zondag 5 oktober 2014

Human memory

Sensory memory
Sensory memory is the shortest-term element of memory. It is the ability to retain impressions of sensory information after the original stimuli have ended. It acts as a kind of buffer for stimuli received through the five senses of sight, hearing, smell, taste and touch, which are retained accurately, but very briefly. For example, the ability to look at something and remember what it looked like with just a second of observation is an example of sensory memory.

Short-term memory
Short-term memory acts as a kind of “scratch-pad” for temporary recall of the information which is being processed at any point in time, and has been refered to as "the brain's Post-it note". It can be thought of as the ability to remember and process information at the same time. It holds a small amount of information (typically around 7 items or even less) in mind in an active, readily-available state for a short period of time (typically from 10 to 15 seconds, or sometimes up to a minute).

Long-term memory
Long-term memory is, obviously enough, intended for storage of information over a long period of time. Despite our everyday impressions of forgetting, it seems likely that long-term memory actually decays very little over time, and can store a seemingly unlimited amount of information almost indefinitely. Indeed, there is some debate as to whether we actually ever “forget” anything at all, or whether it just becomes increasingly difficult to access or retrieve certain items from memory.

Declarative memory and Procedural memory
Long-term memory is often divided into two further main types: explicit (or declarative) memory and implicit (or procedural) memory.

Declarative memory (“knowing what”) is memory of facts and events, and refers to those memories that can be consciously recalled (or "declared"). It is sometimes called explicit memory, since it consists of information that is explicitly stored and retrieved, although it is more properly a subset of explicit memory. Declarative memory can be further sub-divided into episodic memory and semantic memory.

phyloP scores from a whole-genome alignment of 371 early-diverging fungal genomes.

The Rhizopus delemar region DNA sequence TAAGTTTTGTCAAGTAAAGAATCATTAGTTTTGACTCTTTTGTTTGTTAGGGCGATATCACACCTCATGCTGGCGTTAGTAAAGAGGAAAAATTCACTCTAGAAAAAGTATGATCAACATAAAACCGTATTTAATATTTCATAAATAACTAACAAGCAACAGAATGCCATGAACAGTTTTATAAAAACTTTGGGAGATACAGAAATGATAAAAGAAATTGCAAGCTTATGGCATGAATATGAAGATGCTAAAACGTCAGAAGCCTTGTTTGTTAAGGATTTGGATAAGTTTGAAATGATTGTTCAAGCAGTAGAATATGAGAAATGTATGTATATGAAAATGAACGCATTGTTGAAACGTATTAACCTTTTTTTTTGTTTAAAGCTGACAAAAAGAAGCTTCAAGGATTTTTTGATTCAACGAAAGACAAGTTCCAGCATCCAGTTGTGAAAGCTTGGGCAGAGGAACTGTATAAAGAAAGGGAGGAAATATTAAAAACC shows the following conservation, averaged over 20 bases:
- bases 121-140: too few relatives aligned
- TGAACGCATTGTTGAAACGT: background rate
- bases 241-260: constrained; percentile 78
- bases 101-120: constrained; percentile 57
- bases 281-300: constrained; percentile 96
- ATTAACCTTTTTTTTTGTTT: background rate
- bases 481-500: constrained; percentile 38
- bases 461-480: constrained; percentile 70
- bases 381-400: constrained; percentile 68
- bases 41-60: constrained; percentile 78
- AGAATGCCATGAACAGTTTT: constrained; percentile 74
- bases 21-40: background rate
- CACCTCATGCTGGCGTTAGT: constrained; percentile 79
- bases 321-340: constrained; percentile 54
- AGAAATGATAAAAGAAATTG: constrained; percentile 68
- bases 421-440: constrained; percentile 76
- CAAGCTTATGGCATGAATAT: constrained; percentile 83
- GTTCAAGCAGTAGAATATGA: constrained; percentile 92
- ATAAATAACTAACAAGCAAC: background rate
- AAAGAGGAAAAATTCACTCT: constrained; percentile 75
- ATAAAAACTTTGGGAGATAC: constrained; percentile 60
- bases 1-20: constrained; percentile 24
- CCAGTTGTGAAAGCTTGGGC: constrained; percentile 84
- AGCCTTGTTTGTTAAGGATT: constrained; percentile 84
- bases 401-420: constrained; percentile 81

Procedural memory (“knowing how”) is the unconscious memory of skills and how to do things, particularly the use of objects or movements of the body, such as tying a shoelace, playing a guitar or riding a bike. These memories are typically acquired through repetition and practice, and are composed of automatic sensorimotor behaviours that are so deeply embedded that we are no longer aware of them. Once learned, these "body memories" allow us to carry out ordinary motor actions more or less automatically. Procedural memory is sometimes referred to as implicit memory, because previous experiences aid in the performance of a task without explicit and conscious awareness of these previous experiences, although it is more properly a subset of implicit memory.

Episodic memory and semantic memory
Declarative memory can be further sub-divided into episodic memory and semantic memory.

Episodic memory represents our memory of experiences and specific events in time in a serial form, from which we can reconstruct the actual events that took place at any given point in our lives. It is the memory of autobiographical events (times, places, associated emotions and other contextual knowledge) that can be explicitly stated. Individuals tend to see themselves as actors in these events, and the emotional charge and the entire context surrounding an event is usually part of the memory, not just the bare facts of the event itself.

Semantic memory, on the other hand, is a more structured record of facts, meanings, concepts and knowledge about the external world that we have acquired. It refers to general factual knowledge, shared with others and independent of personal experience and of the spatial/temporal context in which it was acquired. Semantic memories may once have had a personal context, but now stand alone as simple knowledge. It therefore includes such things as types of food, capital cities, social customs, functions of objects, vocabulary, understanding of mathematics, etc. Much of semantic memory is abstract and relational and is associated with the meaning of verbal symbols.

[bron: http://www.human-memory.net/types.html]